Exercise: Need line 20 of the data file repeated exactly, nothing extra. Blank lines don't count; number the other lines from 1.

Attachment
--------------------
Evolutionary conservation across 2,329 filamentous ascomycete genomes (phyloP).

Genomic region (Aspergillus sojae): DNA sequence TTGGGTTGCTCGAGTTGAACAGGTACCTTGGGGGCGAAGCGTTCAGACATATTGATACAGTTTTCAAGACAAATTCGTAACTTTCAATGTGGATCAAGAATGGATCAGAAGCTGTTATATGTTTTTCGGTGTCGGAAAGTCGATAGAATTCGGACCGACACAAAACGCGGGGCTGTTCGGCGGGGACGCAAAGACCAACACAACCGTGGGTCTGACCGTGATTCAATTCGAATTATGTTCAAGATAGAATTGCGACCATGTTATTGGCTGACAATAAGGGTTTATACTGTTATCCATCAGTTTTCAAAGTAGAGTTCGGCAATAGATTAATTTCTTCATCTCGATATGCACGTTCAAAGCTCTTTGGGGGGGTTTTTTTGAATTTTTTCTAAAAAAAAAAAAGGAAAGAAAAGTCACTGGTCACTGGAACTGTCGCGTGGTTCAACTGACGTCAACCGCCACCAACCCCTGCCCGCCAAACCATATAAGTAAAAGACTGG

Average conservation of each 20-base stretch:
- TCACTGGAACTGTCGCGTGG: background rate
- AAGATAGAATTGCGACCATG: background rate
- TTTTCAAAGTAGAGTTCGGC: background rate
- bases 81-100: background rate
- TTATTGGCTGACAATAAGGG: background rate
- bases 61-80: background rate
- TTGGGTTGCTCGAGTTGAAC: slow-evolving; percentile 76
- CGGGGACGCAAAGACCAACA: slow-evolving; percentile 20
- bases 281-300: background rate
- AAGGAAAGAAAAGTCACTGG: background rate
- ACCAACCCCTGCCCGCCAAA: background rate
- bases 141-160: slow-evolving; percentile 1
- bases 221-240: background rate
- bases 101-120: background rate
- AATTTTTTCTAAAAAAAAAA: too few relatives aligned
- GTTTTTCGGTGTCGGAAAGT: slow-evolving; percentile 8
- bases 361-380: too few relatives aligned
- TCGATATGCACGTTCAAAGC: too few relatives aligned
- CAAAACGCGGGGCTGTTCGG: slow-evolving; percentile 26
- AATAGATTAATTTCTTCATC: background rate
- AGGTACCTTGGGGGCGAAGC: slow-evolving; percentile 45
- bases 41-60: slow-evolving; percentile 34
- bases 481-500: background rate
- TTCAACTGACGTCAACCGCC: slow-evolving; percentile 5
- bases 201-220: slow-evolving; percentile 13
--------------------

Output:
- bases 361-380: too few relatives aligned